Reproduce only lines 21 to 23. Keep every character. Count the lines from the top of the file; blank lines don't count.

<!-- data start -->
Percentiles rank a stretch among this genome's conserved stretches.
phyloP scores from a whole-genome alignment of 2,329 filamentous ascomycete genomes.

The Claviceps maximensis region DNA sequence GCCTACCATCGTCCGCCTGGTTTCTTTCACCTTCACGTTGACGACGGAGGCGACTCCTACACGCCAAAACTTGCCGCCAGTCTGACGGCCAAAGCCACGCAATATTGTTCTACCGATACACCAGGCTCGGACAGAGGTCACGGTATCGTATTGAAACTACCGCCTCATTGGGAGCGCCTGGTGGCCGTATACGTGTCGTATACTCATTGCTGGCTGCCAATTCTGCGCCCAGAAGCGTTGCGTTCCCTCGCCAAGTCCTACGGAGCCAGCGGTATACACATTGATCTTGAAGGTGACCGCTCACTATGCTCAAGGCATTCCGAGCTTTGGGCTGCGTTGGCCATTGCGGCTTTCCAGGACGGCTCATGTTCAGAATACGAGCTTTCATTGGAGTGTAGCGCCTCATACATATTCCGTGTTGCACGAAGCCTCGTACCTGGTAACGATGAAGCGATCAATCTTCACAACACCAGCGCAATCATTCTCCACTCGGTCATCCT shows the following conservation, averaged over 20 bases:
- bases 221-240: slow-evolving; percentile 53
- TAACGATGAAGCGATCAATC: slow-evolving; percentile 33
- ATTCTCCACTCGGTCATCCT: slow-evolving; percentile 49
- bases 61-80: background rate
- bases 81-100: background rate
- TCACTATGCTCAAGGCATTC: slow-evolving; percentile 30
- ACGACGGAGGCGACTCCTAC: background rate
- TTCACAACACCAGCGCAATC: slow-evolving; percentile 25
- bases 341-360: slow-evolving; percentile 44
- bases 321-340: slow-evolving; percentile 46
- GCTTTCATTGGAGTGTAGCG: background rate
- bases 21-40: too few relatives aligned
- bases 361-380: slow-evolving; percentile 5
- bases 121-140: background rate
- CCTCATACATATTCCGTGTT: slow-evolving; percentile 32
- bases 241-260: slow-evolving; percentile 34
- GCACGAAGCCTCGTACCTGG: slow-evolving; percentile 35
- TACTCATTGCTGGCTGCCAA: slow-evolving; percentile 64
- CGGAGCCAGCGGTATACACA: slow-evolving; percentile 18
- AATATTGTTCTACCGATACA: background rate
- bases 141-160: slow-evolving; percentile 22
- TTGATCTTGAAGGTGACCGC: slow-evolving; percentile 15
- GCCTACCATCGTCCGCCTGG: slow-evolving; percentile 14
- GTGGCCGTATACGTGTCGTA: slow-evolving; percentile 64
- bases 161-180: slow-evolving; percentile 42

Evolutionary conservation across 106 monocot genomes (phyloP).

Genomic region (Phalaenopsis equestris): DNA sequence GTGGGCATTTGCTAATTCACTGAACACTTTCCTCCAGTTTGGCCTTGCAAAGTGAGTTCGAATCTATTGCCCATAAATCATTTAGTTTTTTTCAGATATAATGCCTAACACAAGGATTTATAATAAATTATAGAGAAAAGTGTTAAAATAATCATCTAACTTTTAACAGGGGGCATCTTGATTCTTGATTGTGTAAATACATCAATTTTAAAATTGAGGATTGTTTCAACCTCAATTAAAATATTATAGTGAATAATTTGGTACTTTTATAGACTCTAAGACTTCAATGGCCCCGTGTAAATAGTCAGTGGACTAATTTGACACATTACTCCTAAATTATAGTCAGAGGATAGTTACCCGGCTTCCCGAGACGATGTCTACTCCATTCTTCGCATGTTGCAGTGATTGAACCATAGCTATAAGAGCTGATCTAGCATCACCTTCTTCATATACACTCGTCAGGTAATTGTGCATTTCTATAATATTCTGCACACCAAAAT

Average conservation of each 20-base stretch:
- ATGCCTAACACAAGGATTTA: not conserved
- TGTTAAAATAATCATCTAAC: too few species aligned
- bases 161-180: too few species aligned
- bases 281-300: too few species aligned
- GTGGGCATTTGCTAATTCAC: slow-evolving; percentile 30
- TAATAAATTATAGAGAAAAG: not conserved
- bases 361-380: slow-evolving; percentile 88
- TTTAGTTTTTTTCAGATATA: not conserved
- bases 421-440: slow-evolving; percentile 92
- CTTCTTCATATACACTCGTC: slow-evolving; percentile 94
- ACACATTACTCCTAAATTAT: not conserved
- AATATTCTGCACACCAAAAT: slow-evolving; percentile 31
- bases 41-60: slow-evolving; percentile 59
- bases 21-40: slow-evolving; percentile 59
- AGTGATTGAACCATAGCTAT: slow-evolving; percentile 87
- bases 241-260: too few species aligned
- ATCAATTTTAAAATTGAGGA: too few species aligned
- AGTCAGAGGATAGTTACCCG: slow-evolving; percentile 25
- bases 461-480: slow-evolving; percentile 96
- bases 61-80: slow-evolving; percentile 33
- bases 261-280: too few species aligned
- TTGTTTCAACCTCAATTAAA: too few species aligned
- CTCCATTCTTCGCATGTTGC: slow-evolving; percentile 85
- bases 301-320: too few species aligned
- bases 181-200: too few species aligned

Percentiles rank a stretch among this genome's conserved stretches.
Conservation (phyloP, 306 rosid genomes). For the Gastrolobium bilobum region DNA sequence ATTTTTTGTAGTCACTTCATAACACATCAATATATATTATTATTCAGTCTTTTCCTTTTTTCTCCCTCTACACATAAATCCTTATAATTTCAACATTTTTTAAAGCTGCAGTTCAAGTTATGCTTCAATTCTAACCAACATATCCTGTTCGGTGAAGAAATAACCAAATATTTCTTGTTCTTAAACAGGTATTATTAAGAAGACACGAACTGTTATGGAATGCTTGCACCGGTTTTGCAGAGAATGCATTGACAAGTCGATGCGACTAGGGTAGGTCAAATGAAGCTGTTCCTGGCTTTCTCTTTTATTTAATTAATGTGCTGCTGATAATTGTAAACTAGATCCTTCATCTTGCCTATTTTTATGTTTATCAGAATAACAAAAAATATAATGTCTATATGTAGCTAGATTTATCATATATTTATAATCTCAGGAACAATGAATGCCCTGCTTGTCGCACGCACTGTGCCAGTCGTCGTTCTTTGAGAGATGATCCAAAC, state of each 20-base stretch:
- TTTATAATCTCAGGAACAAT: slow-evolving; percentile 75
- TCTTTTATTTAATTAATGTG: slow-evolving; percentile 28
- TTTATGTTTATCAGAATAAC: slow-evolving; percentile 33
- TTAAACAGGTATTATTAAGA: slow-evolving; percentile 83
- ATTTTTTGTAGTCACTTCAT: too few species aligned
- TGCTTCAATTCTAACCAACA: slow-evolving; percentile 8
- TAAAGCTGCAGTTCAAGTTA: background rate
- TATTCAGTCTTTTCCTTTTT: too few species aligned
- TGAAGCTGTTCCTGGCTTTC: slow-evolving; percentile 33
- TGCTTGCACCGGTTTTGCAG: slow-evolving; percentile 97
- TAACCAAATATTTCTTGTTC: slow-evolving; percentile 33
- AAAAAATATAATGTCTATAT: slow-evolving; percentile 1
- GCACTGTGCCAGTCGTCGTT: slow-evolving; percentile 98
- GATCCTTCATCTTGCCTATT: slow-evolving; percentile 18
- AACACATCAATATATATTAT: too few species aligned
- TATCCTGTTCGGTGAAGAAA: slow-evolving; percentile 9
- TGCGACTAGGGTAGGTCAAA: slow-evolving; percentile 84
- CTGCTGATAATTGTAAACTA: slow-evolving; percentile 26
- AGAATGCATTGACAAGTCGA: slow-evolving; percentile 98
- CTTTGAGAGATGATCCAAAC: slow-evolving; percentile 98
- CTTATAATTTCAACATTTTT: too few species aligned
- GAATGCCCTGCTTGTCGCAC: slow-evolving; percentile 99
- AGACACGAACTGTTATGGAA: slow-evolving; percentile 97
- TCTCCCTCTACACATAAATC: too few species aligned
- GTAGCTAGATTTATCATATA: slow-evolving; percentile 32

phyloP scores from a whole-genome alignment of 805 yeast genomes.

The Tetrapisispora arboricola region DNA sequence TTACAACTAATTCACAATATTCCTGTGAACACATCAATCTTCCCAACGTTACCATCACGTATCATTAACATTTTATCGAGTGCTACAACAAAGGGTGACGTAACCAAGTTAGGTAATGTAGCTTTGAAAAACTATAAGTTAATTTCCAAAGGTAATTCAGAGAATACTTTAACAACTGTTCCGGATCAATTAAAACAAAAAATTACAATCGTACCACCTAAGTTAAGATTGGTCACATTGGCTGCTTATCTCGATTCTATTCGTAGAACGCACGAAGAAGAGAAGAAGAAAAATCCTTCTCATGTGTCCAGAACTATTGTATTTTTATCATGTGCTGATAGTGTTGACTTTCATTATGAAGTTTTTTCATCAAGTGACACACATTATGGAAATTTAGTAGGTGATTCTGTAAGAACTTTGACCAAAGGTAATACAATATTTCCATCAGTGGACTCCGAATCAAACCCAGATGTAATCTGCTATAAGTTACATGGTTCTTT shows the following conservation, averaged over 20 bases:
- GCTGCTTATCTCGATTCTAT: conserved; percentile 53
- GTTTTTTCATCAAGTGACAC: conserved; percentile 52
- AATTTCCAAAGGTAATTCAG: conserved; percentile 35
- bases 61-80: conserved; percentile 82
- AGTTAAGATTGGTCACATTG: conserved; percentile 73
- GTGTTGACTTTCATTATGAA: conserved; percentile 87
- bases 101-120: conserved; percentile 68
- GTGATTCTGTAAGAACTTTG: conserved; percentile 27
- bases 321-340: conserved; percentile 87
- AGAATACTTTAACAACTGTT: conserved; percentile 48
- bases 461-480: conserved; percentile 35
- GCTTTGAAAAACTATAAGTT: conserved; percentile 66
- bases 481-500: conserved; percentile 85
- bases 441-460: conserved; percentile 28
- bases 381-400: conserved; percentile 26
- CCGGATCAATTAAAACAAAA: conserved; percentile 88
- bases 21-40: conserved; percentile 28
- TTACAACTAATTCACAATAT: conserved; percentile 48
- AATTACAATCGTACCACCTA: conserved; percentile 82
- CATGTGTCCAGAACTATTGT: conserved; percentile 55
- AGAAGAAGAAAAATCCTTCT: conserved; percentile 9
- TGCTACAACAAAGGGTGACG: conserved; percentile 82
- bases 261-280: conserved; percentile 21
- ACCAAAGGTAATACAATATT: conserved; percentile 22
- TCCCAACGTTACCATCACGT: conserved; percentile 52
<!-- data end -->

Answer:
- TACTCATTGCTGGCTGCCAA: slow-evolving; percentile 64
- CGGAGCCAGCGGTATACACA: slow-evolving; percentile 18
- AATATTGTTCTACCGATACA: background rate